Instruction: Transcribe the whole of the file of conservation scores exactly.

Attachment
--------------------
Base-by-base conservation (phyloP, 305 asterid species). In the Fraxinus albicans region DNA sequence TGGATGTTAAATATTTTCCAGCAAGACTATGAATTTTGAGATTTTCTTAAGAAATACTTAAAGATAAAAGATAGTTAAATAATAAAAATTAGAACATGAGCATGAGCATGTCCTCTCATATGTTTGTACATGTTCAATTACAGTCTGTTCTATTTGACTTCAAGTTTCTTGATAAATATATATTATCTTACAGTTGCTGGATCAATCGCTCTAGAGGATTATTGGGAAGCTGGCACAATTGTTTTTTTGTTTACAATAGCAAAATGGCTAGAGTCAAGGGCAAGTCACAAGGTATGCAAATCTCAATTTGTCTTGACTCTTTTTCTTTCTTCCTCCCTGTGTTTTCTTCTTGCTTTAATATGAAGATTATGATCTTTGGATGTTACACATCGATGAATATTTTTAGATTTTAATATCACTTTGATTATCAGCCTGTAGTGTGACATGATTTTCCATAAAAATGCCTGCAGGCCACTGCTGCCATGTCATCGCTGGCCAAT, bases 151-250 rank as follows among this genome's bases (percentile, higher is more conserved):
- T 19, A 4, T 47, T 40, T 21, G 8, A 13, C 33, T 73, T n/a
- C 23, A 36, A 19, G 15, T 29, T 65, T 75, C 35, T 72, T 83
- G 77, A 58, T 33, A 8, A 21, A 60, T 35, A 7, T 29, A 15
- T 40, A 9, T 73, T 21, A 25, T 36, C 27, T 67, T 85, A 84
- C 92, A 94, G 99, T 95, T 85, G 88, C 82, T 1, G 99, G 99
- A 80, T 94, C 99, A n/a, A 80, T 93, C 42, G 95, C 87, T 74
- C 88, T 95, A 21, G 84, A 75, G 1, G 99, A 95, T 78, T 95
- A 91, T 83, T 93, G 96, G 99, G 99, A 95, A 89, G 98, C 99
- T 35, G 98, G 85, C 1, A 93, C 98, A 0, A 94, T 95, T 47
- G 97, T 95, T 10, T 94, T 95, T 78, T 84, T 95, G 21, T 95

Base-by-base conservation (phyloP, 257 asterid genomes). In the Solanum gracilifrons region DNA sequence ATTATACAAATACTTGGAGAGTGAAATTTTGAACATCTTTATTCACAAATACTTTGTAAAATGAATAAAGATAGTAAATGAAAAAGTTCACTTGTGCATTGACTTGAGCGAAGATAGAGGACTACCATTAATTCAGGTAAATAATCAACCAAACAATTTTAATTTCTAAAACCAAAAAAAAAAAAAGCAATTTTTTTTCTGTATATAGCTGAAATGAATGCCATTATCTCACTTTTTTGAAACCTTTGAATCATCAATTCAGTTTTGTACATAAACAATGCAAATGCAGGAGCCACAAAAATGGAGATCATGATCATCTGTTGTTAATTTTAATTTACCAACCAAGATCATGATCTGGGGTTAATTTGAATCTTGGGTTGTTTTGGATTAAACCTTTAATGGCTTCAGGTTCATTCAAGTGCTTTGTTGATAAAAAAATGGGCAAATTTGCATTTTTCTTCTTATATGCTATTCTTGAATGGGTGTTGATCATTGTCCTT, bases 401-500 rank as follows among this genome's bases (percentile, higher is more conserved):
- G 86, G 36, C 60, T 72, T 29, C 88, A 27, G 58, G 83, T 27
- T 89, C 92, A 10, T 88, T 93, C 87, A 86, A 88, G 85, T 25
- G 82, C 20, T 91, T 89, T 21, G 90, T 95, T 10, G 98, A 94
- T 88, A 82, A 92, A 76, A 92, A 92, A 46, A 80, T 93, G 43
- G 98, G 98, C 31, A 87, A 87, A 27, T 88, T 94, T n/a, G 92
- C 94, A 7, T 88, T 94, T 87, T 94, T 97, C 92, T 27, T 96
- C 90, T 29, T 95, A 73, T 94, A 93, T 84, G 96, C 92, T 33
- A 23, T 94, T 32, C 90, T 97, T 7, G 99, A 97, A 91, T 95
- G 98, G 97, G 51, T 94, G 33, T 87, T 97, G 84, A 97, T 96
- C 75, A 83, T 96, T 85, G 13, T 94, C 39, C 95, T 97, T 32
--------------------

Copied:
Base-by-base conservation (phyloP, 305 asterid species). In the Fraxinus albicans region DNA sequence TGGATGTTAAATATTTTCCAGCAAGACTATGAATTTTGAGATTTTCTTAAGAAATACTTAAAGATAAAAGATAGTTAAATAATAAAAATTAGAACATGAGCATGAGCATGTCCTCTCATATGTTTGTACATGTTCAATTACAGTCTGTTCTATTTGACTTCAAGTTTCTTGATAAATATATATTATCTTACAGTTGCTGGATCAATCGCTCTAGAGGATTATTGGGAAGCTGGCACAATTGTTTTTTTGTTTACAATAGCAAAATGGCTAGAGTCAAGGGCAAGTCACAAGGTATGCAAATCTCAATTTGTCTTGACTCTTTTTCTTTCTTCCTCCCTGTGTTTTCTTCTTGCTTTAATATGAAGATTATGATCTTTGGATGTTACACATCGATGAATATTTTTAGATTTTAATATCACTTTGATTATCAGCCTGTAGTGTGACATGATTTTCCATAAAAATGCCTGCAGGCCACTGCTGCCATGTCATCGCTGGCCAAT, bases 151-250 rank as follows among this genome's bases (percentile, higher is more conserved):
- T 19, A 4, T 47, T 40, T 21, G 8, A 13, C 33, T 73, T n/a
- C 23, A 36, A 19, G 15, T 29, T 65, T 75, C 35, T 72, T 83
- G 77, A 58, T 33, A 8, A 21, A 60, T 35, A 7, T 29, A 15
- T 40, A 9, T 73, T 21, A 25, T 36, C 27, T 67, T 85, A 84
- C 92, A 94, G 99, T 95, T 85, G 88, C 82, T 1, G 99, G 99
- A 80, T 94, C 99, A n/a, A 80, T 93, C 42, G 95, C 87, T 74
- C 88, T 95, A 21, G 84, A 75, G 1, G 99, A 95, T 78, T 95
- A 91, T 83, T 93, G 96, G 99, G 99, A 95, A 89, G 98, C 99
- T 35, G 98, G 85, C 1, A 93, C 98, A 0, A 94, T 95, T 47
- G 97, T 95, T 10, T 94, T 95, T 78, T 84, T 95, G 21, T 95

Base-by-base conservation (phyloP, 257 asterid genomes). In the Solanum gracilifrons region DNA sequence ATTATACAAATACTTGGAGAGTGAAATTTTGAACATCTTTATTCACAAATACTTTGTAAAATGAATAAAGATAGTAAATGAAAAAGTTCACTTGTGCATTGACTTGAGCGAAGATAGAGGACTACCATTAATTCAGGTAAATAATCAACCAAACAATTTTAATTTCTAAAACCAAAAAAAAAAAAAGCAATTTTTTTTCTGTATATAGCTGAAATGAATGCCATTATCTCACTTTTTTGAAACCTTTGAATCATCAATTCAGTTTTGTACATAAACAATGCAAATGCAGGAGCCACAAAAATGGAGATCATGATCATCTGTTGTTAATTTTAATTTACCAACCAAGATCATGATCTGGGGTTAATTTGAATCTTGGGTTGTTTTGGATTAAACCTTTAATGGCTTCAGGTTCATTCAAGTGCTTTGTTGATAAAAAAATGGGCAAATTTGCATTTTTCTTCTTATATGCTATTCTTGAATGGGTGTTGATCATTGTCCTT, bases 401-500 rank as follows among this genome's bases (percentile, higher is more conserved):
- G 86, G 36, C 60, T 72, T 29, C 88, A 27, G 58, G 83, T 27
- T 89, C 92, A 10, T 88, T 93, C 87, A 86, A 88, G 85, T 25
- G 82, C 20, T 91, T 89, T 21, G 90, T 95, T 10, G 98, A 94
- T 88, A 82, A 92, A 76, A 92, A 92, A 46, A 80, T 93, G 43
- G 98, G 98, C 31, A 87, A 87, A 27, T 88, T 94, T n/a, G 92
- C 94, A 7, T 88, T 94, T 87, T 94, T 97, C 92, T 27, T 96
- C 90, T 29, T 95, A 73, T 94, A 93, T 84, G 96, C 92, T 33
- A 23, T 94, T 32, C 90, T 97, T 7, G 99, A 97, A 91, T 95
- G 98, G 97, G 51, T 94, G 33, T 87, T 97, G 84, A 97, T 96
- C 75, A 83, T 96, T 85, G 13, T 94, C 39, C 95, T 97, T 32